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Xinjiang oilfield closed to protect endangered animals

By WANG KEJU/MAO WEIHUA | China Daily | Updated: 2018-12-19 09:03
An employee collects data at Tarim oilfield in the Xinjiang Uygur autonomous region. [Photo/Xinhua]

An oil production operation in a nature reserve in the Xinjiang Uygur autonomous region has been closed despite the loss of annual output worth hundreds of millions of yuan in order to better protect desert wildlife.

Zhundong Oil Production Plant, a branch of Xinjiang Oilfield of Petro-China that is located in the Junggar Basin, closed 284 oil wells with annual production of 70,000 metric tons of oil in the Kalamayli Nature Reserve, home to endangered animals including the Przewalski's horse, which has first-class national protection. The annual oil output was valued at more than 300 million yuan ($43.5 million).

The Przewalski's horse is the last surviving subspecies of wild horse. There are currently 2,000 remaining worldwide.

"Xinjiang Oilfield has completely stopped production in the reserve, and has finished the sealing and dismantling of the oil wells and restored the environment," said Ling Lisu, deputy director of the company's safety production department.

According to Xie Jianyong, deputy director of the Zhundong Oil Production Plant, the company invested over 800 million yuan in exploration and facilities construction in the reserve over the past few decades, and found proven oil reserves of 12 million tons. It has cost another 200 million yuan to close the wells.

Xie said the company produced a detailed plan to make sure that no pollution would affect the nature reserve during its exit. The company sent all the pumping equipment and other such materials to local recycling centers to ensure they would not damage the environment.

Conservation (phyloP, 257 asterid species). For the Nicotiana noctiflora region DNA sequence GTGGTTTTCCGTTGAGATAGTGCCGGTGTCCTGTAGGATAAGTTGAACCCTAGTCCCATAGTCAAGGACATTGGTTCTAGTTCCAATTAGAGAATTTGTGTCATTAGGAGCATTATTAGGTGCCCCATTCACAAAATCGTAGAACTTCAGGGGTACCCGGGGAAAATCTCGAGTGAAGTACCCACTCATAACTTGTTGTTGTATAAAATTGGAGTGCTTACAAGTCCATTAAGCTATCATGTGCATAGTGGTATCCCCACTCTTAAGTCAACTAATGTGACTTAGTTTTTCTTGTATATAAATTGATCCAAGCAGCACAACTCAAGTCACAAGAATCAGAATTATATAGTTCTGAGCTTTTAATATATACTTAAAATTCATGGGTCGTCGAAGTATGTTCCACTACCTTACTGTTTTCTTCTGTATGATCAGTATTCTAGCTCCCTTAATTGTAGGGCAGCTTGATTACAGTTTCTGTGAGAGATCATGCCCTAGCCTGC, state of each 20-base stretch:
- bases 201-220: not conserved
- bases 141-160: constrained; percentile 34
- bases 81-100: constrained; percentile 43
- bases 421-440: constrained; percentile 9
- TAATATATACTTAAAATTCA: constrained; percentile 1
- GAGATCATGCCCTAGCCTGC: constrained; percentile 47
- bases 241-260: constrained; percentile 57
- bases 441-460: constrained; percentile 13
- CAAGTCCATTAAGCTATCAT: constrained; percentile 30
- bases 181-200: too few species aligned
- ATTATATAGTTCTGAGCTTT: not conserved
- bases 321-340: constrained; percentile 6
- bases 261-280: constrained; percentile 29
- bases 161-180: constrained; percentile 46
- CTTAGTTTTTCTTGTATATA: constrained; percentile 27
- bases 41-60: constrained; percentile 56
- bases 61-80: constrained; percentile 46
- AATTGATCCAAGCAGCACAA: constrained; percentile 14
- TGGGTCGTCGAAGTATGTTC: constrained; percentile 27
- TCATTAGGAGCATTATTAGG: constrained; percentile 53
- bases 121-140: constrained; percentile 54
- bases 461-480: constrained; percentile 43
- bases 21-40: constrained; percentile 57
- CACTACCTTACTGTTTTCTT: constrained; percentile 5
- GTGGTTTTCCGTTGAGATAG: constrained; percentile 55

It also repurposed some parts of the pumping facilities' foundations to serve as basins where water can collect for the animals, Xie added.

Sun Quanhui, a scientist with the international NGO World Animal Protection, applauded the move. "With the closing of oil wells and restoration of the environment in the reserve, human production activities have greatly decreased and the habitats of wild animals have begun to recover, which is of great help to their survival and reproduction," Sun said.

Native to China and Mongolia, the Przewalski's horse was on the Red List of Threatened Species of the International Union for Conservation of Nature from the 1960s to 1996. Its status was then reassessed as critically endangered following successful reintroductions.

China imported 18 of the horses in 1985 from several countries and built a breeding center for their preservation. The Wild Horse Breeding Center in Xinjiang now has 411 horses.

In recent years, scientists have been releasing young wild horses into the reserve, a move critical to the animal's protection. Scientists say the presence of the wild horse in natural habitats helps enlarge the gene pool and improves its ability to survive.

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